### Federal Tax Brackets

Your tax bracket is the rate you pay on the "last dollar" you earn; but as a percentage of your income, your tax rate is generally less than that. First, here are the tax rates and the income ranges where they apply:

 Tax Year: Filing Status: Single Married filing jointly Married filing separately Head of household
and %
and %
and %
and %
and %
and %
and %

To take an example, suppose your taxable income (after deductions and exemptions) is exactly \$100,000 in 2012 and your status is Married filing jointly; then your tax would be calculated like this:

 ( \$ 17,400   minus 0 ) x .10 : \$   1,740.00 ( 70,700   minus 17,400 ) x .15 : 7,995.00 ( 100,000   minus 70,700 ) x .25 : 7,325.00 Total: \$ 17,060.00

This puts you in the 25% tax bracket, since that's the highest rate applied to any of your income; but as a percentage of the whole \$100,000, your tax is about 17%.

This next calculator lets you try it out with your own numbers:

 Tax Year: Filing Status: Single Married filing jointly Married filing separately Head of household Taxable Income: \$
 Tax: \$ ...as a percentage of income: % Tax Bracket: %

#### Where Tax Brackets Apply

 "Taxable Income" above is really Regularly Taxed Income minus Adjustments, Deductions, and Exemptions. Payroll Tax (Social Security and Medicare), and Qualified Dividends and Long Term Capital Gains are separate calculations. (See this Tax Calculator for more.) The obvious way to lower your tax bill is to increase the untaxed area at the bottom of the diagram. Contributions to deductible retirement accounts count as adjustments; mortgage interest and contributions to charity count as deductions.

#### Tax Hikes, Tax Cuts

1993 saw a tax hike on the wealthy (via two new brackets at the top), and then 2001 through 2003 saw a series of tax cuts that lowered the tax brackets as follows:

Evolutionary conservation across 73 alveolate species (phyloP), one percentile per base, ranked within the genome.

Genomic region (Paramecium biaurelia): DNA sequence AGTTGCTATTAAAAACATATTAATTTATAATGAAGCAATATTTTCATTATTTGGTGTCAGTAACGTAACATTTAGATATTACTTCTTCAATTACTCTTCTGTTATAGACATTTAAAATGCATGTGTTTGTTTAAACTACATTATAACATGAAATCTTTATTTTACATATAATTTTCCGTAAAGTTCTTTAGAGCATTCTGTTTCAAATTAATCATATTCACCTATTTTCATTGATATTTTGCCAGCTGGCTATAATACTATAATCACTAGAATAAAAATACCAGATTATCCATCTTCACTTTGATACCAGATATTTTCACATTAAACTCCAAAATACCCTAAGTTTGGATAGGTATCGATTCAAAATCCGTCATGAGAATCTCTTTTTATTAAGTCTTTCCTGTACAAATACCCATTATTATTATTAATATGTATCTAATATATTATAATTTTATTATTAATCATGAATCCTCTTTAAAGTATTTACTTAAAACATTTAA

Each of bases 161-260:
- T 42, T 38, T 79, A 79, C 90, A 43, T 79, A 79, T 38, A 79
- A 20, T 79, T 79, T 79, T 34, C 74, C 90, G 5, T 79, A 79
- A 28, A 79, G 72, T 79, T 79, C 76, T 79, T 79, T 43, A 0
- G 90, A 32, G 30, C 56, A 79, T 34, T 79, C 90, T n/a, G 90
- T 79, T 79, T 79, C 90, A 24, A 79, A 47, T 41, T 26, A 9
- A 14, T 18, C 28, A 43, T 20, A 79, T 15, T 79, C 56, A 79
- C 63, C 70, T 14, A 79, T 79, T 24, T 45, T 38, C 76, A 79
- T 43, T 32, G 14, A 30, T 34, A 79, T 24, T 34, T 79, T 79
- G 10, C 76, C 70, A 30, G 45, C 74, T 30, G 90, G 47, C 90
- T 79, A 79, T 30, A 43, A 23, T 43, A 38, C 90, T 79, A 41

1992 1993 - 2000 2001 2002 2003 - 2010 2011 - 2012 2013 15% 15% 15% 10% 10% Sameas2010 10% 15% 15% 15% 28% 28% 27.5% 27% 25% 25% 31% 31% 30.5% 30% 28% 28% 36% 35.5% 35% 33% 33% 39.6% 39.1% 38.6% 35% 35% 39.6%

From 2000 to 2002 most brackets dropped by one percent, and there was a new low bracket added at the very bottom. In 2003 most brackets got an additional cut of two percent with a 3.6 percent cut at the top. But note that the rich still paid more in 2003, and everybody else paid less, than was the case in 1992. Now if we could just balance the budget...

#### Future Tax Rates: 2013 Changes

All tax cuts since 2000 are due to expire at the end of 2012, which would mean a big tax increase for practically everybody. But nobody seriously expects that to happen; the most likely scenario is a "temporary" extension of the current tax brackets until after the next election cycle in 2014. (You heard it here first!)

Update (1/1/2013): The prediction above wasn't cynical enough, and the politicians really did drop us off "the cliff." Maybe if they spent less time on robocalls and attack ads, and more time doing the nation's business... Never mind, that's crazy talk. Happy New Year!

Update (Later that day): The prediction came true!   (Well, almost: 2012 rates are permanently extended for everyone except singles making over \$400K and couples making over \$450K.)

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 Taxes

 Tax Changes for 2013 - 2012 rates have been extended for everyone except high income filers (see chart, below) - Additional changes apply to Social Security and Capital Gains (See this IRS Publication.)   Tax Changes for 2011 & 2012 - Rates are the same as 2010 - Income cutoffs are adjusted upward for inflation, as usual. (Source: IRS Publication) - See the Social Security page for other changes.

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